What is the role of primary hemostasis bleeding time testing in the workup of platelet disorders?

Updated: Nov 30, 2019
  • Author: Perumal Thiagarajan, MD; Chief Editor: Srikanth Nagalla, MBBS, MS, FACP  more...
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This is a valuable test for disorders of primary hemostasis; however, this test is highly operator-dependent and is not recommended as a routine screening test. Primary hemostasis bleeding time is performed by measuring the duration required for bleeding to stop from a fresh superficial cut (1 mm deep, 1 cm long) made on the volar surface of the forearm using a template under standard conditions.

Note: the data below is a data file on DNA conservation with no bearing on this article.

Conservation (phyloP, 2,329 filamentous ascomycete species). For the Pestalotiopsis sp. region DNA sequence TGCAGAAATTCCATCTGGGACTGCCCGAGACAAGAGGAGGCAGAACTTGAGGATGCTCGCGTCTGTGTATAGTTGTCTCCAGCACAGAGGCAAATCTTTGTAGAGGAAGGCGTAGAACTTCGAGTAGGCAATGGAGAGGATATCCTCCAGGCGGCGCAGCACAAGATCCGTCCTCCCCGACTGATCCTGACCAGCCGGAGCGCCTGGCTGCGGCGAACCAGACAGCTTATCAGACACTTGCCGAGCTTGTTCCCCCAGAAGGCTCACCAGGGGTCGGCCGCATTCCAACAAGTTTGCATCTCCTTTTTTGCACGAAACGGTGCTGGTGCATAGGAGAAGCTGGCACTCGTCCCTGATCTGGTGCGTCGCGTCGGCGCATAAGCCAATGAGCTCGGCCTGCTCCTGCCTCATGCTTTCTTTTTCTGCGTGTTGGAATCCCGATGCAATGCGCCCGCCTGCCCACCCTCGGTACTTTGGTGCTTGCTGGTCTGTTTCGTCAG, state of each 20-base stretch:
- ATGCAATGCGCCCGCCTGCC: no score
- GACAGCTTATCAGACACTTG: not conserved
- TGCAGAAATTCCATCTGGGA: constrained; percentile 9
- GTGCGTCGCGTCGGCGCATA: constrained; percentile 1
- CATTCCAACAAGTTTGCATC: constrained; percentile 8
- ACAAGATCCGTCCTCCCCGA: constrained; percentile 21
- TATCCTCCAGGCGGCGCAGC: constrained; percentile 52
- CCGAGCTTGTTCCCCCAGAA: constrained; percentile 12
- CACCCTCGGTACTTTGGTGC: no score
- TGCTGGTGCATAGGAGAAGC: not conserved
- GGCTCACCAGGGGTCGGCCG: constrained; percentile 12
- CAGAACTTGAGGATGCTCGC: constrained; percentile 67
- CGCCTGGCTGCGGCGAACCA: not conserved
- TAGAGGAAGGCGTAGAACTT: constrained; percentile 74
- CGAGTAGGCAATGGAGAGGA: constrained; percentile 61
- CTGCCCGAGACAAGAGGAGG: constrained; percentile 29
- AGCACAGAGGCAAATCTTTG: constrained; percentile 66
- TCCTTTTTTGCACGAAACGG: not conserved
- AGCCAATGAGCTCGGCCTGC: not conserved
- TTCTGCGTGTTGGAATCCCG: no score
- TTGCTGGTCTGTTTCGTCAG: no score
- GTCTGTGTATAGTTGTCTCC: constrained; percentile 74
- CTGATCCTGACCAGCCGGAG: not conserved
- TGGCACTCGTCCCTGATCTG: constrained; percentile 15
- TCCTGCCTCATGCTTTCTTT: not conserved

Under these conditions, the cessation of bleeding results from the formation of a primary hemostatic plug. A fairly linear correlation exists between bleeding time and platelet counts of 10,000-100,000/µL. Bleeding time is prolonged with platelet counts below 75,000/µL, although that finding provides no insight into reason the count is low.

Primary hemostasis bleeding time should not be performed on patients with thrombocytopenia. A prolonged bleeding time with a normal platelet count is very significant and indicates a qualitative platelet disorder.

In disorders of secondary hemostasis (eg, hemophilia A and B), bleeding time is almost invariably normal.

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